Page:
a) Uses of literary theory in film and visual arts;

b) Artists’ libraries: both existing and those imaged by critics;

c) Representation of literary debates in visual creation;

d) Traces of the text in visual arts;

e) Literary criticism and film adaptations;

f) Function and uses of literary debates in the creation of video exhibitions, video theatre and other audiovisual media;

g) The rejected library: censored, concealed or destroyed texts.

  • All other articles will constitute the miscellaneous section. The theme and approach is open, within the boundaries of Literary Theory and Comparative Literature.

  • For online submissions and editorial guidelines, please follow the instructions at: http://revistes.ub.edu/index.php/452f/about/submissions#onlineSubmissions

Call for Reviews:

452°F is also accepting reviews to be published in a section of the journal devoted to newly published books.

  • Reviews must be original and unpublished.?- Books reviewed should be of new or recent (last 2 years) publication, and cover issues relating to Literary Theory, Literary Criticism and/or Comparative Literature.?- We would also consider reviews of relevant new editions or translations related to the field of study.?- Format, notes, quotations and references should follow the criteria of the journal’s style sheet.?- Reviews should include a title, the citation of the book and the number of pages, and will not contain an abstract or keywords.?- Reviews should not exceed 1500 words.?- Please send your proposals to http://revistes.ub.edu/index.php/452f/about/submissions#onlineSubmissions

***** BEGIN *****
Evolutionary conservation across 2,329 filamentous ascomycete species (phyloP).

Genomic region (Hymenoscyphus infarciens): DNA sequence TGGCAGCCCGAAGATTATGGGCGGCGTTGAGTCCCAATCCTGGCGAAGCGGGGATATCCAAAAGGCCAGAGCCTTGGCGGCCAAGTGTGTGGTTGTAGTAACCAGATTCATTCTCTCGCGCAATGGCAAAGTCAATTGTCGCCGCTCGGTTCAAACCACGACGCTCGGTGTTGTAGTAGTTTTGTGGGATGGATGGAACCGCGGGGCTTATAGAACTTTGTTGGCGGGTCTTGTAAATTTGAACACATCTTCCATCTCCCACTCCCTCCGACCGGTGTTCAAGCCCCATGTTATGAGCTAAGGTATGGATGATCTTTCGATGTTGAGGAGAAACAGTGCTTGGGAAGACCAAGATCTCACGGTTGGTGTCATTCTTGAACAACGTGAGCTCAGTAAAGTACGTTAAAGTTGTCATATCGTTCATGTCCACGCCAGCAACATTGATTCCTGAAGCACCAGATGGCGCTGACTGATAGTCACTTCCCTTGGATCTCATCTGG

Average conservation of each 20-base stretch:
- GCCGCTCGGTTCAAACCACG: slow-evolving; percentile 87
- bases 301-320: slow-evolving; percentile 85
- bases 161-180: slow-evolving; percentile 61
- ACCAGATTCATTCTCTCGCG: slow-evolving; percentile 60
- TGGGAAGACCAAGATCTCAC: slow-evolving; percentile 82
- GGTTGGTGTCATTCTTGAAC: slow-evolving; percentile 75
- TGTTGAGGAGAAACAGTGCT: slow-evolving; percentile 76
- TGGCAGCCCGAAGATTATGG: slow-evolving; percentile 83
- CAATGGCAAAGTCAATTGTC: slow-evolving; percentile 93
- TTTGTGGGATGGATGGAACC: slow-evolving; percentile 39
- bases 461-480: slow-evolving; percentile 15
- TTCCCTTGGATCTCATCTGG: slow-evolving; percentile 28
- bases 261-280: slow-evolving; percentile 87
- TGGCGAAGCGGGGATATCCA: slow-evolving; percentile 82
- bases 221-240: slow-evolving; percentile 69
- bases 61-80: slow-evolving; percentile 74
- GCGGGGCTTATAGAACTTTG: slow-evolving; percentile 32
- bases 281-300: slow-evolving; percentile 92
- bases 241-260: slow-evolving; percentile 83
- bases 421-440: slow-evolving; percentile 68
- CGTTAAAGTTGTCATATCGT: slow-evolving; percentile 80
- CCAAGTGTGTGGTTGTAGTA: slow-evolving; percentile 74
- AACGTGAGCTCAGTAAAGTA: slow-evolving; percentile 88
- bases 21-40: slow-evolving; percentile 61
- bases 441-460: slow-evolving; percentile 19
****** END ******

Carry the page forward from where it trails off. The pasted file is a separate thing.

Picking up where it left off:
Barcelona, July 31, 2017 Editorial board, 452°F.


Convocatoria #19:?La biblioteca de los artistas: usos del pensamiento literario en el cine y las artes visuales (1975-2015)